Press Release: Oregon Medical Association, OHA Partner Against Type 2 Diabetes

The Oregon Medical Association, the state’s largest professional organization engaging in advocacy, policy development, community-building, and networking opportunities for the healthcare environment, announced a partnership with the Oregon Health Authority (OHA) to launch the Steering Toward Health campaign, a multiyear initiative that aims to reduce the incidence of type 2 diabetes—an epidemic across the U.S.—as well as other serious, lifestyle-related chronic conditions such as heart disease and stroke, in Oregon.

The effort focuses on reaching more of our state’s 1.1 million adults living with prediabetes, a precursor to diabetes, and connecting them to evidence-based lifestyle change programs. According to the Centers for Disease Control and Prevention (CDC), 90 percent of these Oregonians that have prediabetes are undiagnosed.

“This should be a wakeup call for physicians and patients, says OMA President-elect Kevin Ewanchyna, MD. “The good news is that prediabetic patients can often reverse their condition and improve their overall health through lifestyle changes.”

To facilitate the process of detecting and treating prediabetes, the OMA and OHA have co-created an online toolkit, located online at theOMA.org/SteeringTowardHealth, which offers research-based materials for both clinicians and patients. The guide contains Oregon-specific resources, as well as the American Medical Association’s best methods to screen and refer high-risk patients to diabetes prevention programs.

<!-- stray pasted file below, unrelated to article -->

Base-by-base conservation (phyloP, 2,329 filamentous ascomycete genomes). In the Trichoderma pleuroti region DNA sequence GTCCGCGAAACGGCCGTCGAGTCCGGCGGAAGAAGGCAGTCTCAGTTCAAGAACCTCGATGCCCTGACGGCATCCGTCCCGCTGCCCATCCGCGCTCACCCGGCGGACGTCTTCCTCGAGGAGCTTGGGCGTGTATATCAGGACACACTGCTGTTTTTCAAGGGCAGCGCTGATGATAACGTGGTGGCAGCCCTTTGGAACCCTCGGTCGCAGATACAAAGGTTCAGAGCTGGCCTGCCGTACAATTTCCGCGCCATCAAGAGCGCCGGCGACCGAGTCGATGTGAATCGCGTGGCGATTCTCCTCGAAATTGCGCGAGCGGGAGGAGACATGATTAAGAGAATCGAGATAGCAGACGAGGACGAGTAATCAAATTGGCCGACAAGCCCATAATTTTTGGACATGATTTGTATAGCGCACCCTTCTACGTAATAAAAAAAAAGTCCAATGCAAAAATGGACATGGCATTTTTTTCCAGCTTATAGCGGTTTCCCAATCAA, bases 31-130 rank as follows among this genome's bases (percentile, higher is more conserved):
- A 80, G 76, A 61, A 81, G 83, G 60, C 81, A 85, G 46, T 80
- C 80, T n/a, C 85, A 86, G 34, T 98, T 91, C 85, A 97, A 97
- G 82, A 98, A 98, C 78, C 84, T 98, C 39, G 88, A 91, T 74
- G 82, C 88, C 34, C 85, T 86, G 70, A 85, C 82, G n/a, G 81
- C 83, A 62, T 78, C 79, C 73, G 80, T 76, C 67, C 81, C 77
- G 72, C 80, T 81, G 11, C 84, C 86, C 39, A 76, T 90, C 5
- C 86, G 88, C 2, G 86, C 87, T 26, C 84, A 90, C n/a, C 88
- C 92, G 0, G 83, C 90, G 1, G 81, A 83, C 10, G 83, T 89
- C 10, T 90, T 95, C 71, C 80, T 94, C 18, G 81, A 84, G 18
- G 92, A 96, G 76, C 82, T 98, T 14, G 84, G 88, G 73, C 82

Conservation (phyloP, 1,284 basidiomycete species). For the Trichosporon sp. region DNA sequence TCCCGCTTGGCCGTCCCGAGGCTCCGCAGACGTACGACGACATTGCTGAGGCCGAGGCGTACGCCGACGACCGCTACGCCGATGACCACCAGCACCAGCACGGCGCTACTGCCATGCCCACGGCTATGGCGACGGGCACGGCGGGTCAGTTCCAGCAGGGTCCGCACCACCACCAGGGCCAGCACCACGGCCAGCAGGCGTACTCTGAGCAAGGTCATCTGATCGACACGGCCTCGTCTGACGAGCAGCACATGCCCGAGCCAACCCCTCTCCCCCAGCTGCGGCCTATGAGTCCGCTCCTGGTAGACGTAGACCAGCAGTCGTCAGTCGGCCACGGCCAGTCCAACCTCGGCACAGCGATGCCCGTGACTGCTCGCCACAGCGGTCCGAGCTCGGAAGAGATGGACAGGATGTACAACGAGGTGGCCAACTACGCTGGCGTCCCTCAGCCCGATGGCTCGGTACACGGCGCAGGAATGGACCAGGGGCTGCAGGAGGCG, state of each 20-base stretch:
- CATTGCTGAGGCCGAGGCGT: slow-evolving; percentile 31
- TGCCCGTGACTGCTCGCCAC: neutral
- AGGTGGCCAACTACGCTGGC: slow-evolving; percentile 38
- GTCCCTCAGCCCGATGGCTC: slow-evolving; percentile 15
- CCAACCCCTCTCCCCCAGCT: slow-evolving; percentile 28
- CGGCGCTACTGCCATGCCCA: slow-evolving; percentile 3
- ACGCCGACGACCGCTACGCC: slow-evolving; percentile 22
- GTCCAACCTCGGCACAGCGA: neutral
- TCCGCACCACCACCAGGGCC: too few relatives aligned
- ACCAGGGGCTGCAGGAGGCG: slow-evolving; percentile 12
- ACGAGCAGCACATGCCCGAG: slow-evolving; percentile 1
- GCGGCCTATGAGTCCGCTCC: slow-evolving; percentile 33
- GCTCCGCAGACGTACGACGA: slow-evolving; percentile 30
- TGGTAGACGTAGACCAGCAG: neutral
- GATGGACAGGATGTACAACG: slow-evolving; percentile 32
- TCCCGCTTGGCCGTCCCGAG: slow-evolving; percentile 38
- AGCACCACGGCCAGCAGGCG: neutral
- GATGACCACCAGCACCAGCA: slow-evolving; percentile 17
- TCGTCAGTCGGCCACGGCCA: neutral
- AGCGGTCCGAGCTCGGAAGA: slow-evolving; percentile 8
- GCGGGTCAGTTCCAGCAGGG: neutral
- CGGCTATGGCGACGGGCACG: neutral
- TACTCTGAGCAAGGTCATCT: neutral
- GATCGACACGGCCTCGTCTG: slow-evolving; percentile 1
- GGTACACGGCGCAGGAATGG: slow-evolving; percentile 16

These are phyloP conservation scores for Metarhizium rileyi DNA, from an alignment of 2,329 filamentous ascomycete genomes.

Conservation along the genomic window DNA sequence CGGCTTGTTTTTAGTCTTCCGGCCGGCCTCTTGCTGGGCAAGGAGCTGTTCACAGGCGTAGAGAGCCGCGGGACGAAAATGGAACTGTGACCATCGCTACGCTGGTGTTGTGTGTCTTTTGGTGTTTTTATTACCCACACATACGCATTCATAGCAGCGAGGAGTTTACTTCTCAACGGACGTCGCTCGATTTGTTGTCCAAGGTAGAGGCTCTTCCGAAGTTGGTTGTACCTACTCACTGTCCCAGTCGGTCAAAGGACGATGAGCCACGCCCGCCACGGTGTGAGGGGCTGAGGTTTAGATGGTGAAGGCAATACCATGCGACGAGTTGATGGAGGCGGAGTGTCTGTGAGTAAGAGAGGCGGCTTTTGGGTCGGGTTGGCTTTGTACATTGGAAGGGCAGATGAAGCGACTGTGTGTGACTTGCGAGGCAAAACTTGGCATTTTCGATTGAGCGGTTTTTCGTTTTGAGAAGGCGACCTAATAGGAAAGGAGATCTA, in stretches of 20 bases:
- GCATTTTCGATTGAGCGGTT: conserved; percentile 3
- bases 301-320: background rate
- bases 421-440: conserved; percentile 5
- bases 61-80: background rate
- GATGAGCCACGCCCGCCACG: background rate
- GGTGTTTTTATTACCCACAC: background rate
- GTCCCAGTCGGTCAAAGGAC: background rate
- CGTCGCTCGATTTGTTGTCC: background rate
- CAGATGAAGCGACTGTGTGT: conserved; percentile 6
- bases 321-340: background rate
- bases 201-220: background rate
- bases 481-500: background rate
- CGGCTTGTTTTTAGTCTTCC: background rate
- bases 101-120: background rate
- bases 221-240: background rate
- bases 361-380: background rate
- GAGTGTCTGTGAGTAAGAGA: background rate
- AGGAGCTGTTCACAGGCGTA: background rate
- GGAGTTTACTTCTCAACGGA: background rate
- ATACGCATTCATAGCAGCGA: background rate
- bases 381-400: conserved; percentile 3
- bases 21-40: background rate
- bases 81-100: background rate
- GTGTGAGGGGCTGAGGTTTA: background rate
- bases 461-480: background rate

Once a patient has been diagnosed with prediabetes, clinicians can refer them to National Diabetes Prevention Programs (National DPPs), available across the state or online. Recognized by the CDC, these yearlong interventions have been shown to reduce participants’ risk of diabetes and other chronic conditions by promoting even modest weight loss of 5 percent or more of current body weight, regular exercise, and self-management of health habits over the long term. National DPPs are now covered by the Oregon Health Plan (OHP), Medicare, and some private insurance plans.

A list of National DPPs is located online as part of the toolkit.

“Now is the time to focus on diabetes prevention,” says Dr. Ewanchyna. “We know it’s a growing societal burden, we have an evidence-based diabetes prevention program that works, and we have an opportunity to strengthen the clinical and community linkages to improve health outcomes.”

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